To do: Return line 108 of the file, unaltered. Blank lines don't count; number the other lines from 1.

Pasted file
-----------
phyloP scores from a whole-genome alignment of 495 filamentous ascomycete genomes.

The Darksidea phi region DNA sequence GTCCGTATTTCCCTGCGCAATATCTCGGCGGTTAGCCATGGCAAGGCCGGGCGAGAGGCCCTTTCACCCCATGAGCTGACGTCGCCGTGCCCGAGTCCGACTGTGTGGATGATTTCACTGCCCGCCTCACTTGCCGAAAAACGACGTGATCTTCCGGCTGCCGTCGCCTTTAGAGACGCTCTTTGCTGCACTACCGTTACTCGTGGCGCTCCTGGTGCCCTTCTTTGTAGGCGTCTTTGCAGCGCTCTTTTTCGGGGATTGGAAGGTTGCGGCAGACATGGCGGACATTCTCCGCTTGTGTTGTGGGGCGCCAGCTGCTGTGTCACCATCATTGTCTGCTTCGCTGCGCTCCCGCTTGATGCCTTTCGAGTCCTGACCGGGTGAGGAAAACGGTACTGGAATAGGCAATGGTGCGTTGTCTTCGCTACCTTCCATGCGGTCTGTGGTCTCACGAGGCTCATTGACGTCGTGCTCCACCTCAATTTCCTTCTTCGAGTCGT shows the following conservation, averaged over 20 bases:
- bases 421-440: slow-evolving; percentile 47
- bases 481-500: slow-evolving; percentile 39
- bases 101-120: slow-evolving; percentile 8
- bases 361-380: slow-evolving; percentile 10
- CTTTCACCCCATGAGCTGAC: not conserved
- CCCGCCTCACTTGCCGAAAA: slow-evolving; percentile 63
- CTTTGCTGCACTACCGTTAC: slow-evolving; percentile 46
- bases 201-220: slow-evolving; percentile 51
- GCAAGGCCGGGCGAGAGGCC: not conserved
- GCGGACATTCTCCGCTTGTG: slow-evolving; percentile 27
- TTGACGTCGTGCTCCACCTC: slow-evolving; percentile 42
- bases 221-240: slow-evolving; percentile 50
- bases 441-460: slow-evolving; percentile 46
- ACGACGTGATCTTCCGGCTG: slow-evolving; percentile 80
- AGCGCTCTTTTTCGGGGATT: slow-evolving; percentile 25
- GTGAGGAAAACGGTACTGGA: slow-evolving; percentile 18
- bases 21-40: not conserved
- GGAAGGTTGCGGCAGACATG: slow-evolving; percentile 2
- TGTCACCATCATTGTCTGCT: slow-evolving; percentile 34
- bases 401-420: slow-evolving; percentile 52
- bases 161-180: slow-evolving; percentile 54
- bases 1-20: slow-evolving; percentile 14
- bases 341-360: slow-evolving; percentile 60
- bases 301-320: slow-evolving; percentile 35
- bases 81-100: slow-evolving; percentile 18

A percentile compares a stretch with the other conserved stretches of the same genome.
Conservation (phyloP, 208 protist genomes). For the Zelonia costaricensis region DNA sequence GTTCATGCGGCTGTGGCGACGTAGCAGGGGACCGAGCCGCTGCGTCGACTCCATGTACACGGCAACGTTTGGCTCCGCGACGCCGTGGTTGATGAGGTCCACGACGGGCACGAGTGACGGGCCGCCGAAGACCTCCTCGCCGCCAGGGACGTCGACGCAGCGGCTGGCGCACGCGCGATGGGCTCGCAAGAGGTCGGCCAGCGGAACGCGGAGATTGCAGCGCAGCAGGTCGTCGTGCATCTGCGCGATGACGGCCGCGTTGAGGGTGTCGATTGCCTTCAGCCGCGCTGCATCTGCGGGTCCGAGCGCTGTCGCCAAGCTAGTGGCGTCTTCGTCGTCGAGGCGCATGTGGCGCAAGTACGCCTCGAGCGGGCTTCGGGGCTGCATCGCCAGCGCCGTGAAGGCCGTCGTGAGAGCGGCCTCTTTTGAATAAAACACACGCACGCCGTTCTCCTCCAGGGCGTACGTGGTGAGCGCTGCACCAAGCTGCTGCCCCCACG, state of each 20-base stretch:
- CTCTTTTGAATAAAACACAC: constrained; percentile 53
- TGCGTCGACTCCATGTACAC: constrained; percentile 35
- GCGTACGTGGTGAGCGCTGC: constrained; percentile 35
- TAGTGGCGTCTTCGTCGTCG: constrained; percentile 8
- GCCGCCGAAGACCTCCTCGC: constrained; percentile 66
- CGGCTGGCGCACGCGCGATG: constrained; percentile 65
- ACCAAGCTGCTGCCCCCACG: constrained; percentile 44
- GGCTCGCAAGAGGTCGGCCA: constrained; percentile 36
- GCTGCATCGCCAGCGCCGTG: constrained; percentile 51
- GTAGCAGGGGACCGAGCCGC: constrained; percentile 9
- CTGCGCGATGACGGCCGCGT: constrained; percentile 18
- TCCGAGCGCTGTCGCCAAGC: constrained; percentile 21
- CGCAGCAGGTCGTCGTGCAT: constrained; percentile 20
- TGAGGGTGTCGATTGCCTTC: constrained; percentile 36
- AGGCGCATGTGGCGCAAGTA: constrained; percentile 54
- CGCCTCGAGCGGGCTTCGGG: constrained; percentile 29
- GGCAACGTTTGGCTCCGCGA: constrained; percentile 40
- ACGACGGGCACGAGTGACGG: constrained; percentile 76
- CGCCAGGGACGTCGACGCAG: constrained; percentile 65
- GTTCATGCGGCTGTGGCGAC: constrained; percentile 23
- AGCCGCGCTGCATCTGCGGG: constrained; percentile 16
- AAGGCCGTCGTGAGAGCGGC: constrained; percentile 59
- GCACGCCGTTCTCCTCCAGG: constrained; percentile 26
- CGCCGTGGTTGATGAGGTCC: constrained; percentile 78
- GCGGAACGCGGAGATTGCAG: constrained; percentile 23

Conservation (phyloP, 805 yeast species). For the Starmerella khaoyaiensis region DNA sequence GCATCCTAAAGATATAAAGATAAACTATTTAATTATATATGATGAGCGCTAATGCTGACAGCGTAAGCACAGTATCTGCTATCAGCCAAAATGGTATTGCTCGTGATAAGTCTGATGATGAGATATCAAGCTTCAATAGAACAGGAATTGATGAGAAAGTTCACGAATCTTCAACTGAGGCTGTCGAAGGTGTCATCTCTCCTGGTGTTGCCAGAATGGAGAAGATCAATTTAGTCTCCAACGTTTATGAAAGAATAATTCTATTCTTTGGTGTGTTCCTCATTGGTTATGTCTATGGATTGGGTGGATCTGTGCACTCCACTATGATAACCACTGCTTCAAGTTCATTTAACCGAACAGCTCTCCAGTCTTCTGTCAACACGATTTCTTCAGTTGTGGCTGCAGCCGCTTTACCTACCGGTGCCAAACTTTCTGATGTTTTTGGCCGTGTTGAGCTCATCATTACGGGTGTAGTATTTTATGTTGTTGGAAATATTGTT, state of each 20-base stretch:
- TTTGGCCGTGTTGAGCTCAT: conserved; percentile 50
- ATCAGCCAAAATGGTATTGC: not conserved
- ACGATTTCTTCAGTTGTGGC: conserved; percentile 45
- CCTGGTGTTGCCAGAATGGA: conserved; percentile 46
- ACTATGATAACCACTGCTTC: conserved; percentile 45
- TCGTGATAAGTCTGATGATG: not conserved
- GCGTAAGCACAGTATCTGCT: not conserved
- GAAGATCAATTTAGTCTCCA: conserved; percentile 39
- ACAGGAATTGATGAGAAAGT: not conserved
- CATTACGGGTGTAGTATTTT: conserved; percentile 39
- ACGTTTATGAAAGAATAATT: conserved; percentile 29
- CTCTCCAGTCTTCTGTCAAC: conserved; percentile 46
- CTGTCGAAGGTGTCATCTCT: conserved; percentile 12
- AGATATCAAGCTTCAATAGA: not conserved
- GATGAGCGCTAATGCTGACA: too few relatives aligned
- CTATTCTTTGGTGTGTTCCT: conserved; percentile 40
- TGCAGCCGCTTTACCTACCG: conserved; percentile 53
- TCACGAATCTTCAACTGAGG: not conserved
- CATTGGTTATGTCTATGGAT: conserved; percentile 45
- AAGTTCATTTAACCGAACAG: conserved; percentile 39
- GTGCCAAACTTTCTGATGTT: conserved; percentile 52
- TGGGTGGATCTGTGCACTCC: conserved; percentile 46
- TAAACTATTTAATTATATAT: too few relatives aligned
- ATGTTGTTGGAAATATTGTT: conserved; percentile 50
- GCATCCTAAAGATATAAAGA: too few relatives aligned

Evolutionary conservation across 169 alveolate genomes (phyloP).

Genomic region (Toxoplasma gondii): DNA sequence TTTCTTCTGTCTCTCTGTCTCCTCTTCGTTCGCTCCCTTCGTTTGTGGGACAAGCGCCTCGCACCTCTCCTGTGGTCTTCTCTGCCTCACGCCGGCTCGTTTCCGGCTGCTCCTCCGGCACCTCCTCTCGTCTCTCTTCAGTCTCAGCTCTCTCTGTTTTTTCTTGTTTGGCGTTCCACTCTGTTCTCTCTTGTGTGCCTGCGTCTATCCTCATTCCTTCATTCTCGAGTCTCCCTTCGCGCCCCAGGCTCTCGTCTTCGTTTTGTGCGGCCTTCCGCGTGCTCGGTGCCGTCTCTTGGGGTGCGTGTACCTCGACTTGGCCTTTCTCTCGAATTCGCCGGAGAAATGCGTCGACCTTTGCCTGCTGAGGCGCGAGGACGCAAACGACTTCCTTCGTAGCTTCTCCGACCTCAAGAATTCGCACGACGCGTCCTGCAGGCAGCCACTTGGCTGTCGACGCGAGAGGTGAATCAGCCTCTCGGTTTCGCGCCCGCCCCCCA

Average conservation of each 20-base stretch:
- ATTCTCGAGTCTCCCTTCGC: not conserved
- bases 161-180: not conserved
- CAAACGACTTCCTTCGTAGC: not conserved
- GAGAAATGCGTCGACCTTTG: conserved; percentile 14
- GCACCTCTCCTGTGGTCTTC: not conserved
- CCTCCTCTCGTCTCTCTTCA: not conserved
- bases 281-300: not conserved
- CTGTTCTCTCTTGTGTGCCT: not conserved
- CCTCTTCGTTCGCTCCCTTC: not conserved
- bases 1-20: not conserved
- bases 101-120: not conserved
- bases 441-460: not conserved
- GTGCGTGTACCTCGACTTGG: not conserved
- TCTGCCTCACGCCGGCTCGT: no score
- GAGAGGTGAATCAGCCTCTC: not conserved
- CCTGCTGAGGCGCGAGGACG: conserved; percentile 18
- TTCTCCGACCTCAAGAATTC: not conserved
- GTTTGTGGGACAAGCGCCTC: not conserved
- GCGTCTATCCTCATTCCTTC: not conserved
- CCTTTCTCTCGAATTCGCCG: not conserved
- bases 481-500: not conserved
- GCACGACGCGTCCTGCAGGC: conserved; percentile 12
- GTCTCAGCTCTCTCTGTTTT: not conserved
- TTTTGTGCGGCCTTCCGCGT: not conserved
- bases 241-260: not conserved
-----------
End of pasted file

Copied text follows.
- bases 241-260: not conserved